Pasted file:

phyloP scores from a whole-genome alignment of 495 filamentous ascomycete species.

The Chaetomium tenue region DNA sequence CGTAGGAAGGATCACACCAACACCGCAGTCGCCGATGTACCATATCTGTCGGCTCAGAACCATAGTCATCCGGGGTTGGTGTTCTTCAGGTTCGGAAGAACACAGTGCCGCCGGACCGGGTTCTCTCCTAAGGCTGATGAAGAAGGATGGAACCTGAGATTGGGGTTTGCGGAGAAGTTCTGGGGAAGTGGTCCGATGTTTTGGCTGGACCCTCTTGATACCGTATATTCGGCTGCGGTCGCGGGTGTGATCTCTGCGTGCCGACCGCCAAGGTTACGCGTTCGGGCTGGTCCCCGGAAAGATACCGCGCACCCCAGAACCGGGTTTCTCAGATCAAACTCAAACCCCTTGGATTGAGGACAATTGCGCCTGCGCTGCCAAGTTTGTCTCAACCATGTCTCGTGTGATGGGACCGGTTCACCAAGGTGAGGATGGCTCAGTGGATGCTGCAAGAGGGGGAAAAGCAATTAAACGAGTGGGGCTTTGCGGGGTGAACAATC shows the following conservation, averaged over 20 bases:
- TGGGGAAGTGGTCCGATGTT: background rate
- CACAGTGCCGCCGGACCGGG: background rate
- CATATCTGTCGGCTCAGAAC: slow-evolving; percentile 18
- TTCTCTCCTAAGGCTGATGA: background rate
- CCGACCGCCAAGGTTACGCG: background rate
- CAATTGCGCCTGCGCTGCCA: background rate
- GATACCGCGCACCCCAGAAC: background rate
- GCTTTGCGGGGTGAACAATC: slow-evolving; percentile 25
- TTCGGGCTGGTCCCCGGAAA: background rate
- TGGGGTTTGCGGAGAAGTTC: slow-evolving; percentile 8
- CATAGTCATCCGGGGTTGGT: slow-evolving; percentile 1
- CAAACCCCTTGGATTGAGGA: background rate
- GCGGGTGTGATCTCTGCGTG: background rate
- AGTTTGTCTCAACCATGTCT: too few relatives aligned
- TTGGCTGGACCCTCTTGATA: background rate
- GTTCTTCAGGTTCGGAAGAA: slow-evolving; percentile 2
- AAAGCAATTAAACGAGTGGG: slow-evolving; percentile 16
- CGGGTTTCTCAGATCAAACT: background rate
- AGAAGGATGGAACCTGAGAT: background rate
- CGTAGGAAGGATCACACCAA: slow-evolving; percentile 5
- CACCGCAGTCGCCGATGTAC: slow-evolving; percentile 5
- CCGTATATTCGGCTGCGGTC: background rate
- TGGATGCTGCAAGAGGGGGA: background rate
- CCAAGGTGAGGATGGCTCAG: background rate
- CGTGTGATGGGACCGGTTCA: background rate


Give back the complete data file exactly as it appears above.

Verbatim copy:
phyloP scores from a whole-genome alignment of 495 filamentous ascomycete species.

The Chaetomium tenue region DNA sequence CGTAGGAAGGATCACACCAACACCGCAGTCGCCGATGTACCATATCTGTCGGCTCAGAACCATAGTCATCCGGGGTTGGTGTTCTTCAGGTTCGGAAGAACACAGTGCCGCCGGACCGGGTTCTCTCCTAAGGCTGATGAAGAAGGATGGAACCTGAGATTGGGGTTTGCGGAGAAGTTCTGGGGAAGTGGTCCGATGTTTTGGCTGGACCCTCTTGATACCGTATATTCGGCTGCGGTCGCGGGTGTGATCTCTGCGTGCCGACCGCCAAGGTTACGCGTTCGGGCTGGTCCCCGGAAAGATACCGCGCACCCCAGAACCGGGTTTCTCAGATCAAACTCAAACCCCTTGGATTGAGGACAATTGCGCCTGCGCTGCCAAGTTTGTCTCAACCATGTCTCGTGTGATGGGACCGGTTCACCAAGGTGAGGATGGCTCAGTGGATGCTGCAAGAGGGGGAAAAGCAATTAAACGAGTGGGGCTTTGCGGGGTGAACAATC shows the following conservation, averaged over 20 bases:
- TGGGGAAGTGGTCCGATGTT: background rate
- CACAGTGCCGCCGGACCGGG: background rate
- CATATCTGTCGGCTCAGAAC: slow-evolving; percentile 18
- TTCTCTCCTAAGGCTGATGA: background rate
- CCGACCGCCAAGGTTACGCG: background rate
- CAATTGCGCCTGCGCTGCCA: background rate
- GATACCGCGCACCCCAGAAC: background rate
- GCTTTGCGGGGTGAACAATC: slow-evolving; percentile 25
- TTCGGGCTGGTCCCCGGAAA: background rate
- TGGGGTTTGCGGAGAAGTTC: slow-evolving; percentile 8
- CATAGTCATCCGGGGTTGGT: slow-evolving; percentile 1
- CAAACCCCTTGGATTGAGGA: background rate
- GCGGGTGTGATCTCTGCGTG: background rate
- AGTTTGTCTCAACCATGTCT: too few relatives aligned
- TTGGCTGGACCCTCTTGATA: background rate
- GTTCTTCAGGTTCGGAAGAA: slow-evolving; percentile 2
- AAAGCAATTAAACGAGTGGG: slow-evolving; percentile 16
- CGGGTTTCTCAGATCAAACT: background rate
- AGAAGGATGGAACCTGAGAT: background rate
- CGTAGGAAGGATCACACCAA: slow-evolving; percentile 5
- CACCGCAGTCGCCGATGTAC: slow-evolving; percentile 5
- CCGTATATTCGGCTGCGGTC: background rate
- TGGATGCTGCAAGAGGGGGA: background rate
- CCAAGGTGAGGATGGCTCAG: background rate
- CGTGTGATGGGACCGGTTCA: background rate